On Turkish Names: Neslihan

[Published in Fractured West]

Read it in two parts, Nesli and HanNesli, meaning the past of her people and Han, meaning a caravanserai. Nesli, meaning ancestors and Han, meaning a place to stay. A caravanserai meaning a lodging for travellers in the night, or for travellers of the day. For those who do not have a permanent home, or have it and decide not to occupy it. For people who decide to be occupied by things on the move, or by things that require movement, and hence for people who never stay put. Neslihan, say it in two parts. Nesli, breathe it in, and Han, breathe it out.

Neslihan is a woman from Kütahya with an Afghan face and a smouldering wish to wrap her hands around my neck. She lives in the apartment across mine and each time I wake up I see her on its crocus decked balcony, glued to the railings, trying not to succumb to gravity.

Neslihan has a silver service tray she holds sideways and stares at me from, like from a rear view mirror. Her kitchen overlooks my bedroom and sometimes in my bedroom there are other people but she doesn’t mind sharing me. Neslihan is older, and does not have high standards. She also has eyes glazed over that tell me she may never have had any.

I wait for her to throw a paper plane my way in which she will have scribbled a “hello.” A “come over and drink my tea,” a “I am your new neighbour from Kütahya.” I keep my sidelights wide open. Every evening I make a small list and paste it on the window, inside out. From her tray she should be able to see it, like from a rear view mirror. 1.  I hung the paintings up today though you didn’t notice. 2. Your thin hair is growing longer, you wake up too late. 3. Dream me up Neslihanit doesn’t hurt me.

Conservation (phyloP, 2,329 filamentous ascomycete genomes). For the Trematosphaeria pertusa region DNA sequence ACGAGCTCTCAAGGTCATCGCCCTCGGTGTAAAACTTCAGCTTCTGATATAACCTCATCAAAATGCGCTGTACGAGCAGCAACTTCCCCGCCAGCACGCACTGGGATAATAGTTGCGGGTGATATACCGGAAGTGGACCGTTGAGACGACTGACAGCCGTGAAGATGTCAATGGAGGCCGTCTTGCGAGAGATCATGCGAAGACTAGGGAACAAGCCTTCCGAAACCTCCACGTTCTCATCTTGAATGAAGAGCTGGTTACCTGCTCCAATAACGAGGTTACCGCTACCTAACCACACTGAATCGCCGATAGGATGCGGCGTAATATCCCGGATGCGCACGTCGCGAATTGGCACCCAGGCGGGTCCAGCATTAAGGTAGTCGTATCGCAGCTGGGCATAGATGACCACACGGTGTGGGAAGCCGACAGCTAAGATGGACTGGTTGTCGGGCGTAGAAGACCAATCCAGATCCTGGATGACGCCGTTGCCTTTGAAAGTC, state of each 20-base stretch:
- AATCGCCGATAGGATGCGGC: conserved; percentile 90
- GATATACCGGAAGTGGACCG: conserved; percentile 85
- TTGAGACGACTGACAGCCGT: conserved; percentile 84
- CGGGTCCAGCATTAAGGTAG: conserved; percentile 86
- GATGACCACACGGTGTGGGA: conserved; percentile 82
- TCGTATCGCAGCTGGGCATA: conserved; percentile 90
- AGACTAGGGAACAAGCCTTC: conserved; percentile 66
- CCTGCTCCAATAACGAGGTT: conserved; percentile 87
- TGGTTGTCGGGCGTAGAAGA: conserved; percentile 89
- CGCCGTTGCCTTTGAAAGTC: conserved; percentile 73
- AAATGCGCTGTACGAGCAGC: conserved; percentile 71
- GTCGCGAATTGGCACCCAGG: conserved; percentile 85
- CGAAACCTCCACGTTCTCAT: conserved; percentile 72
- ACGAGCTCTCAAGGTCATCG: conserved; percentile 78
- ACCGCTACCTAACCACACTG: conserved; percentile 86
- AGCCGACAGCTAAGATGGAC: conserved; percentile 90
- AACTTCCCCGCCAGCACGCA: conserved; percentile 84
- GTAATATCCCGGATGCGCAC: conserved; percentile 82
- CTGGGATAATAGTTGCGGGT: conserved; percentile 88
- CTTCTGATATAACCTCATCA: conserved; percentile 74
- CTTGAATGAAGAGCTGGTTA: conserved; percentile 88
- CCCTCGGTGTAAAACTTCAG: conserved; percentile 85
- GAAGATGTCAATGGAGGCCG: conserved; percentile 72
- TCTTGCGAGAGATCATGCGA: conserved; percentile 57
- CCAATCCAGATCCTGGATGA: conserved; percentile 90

Neslihan is also the name of a woman I used to find pretty. Our bodies did not look the same, but our clothes fit each other perfectly. She always wore high heels and she had breasts soft and supple and large and they filled up the silk of my blouses. There was bare skin between the buttons which I kept licking in the passing. 4. Neslihan, are you wondering how that feels?

Neslihan from Kütahya with an Afghan face wakes up later and later. I see two shadows inside her flat frolicking until dawn. I see a man on her balcony in the mornings, sitting on a stool, sipping stale tea, a newspaper in one hand, rosary beads in the other. A moustache, hairy back arms and white calluses on his heels.

Neslihan, was this it?

I go to my bedroom, I wrap other hands around my neck. I put an evil eye on the sidelights. Nesli meaning us, Han meaning hollow building.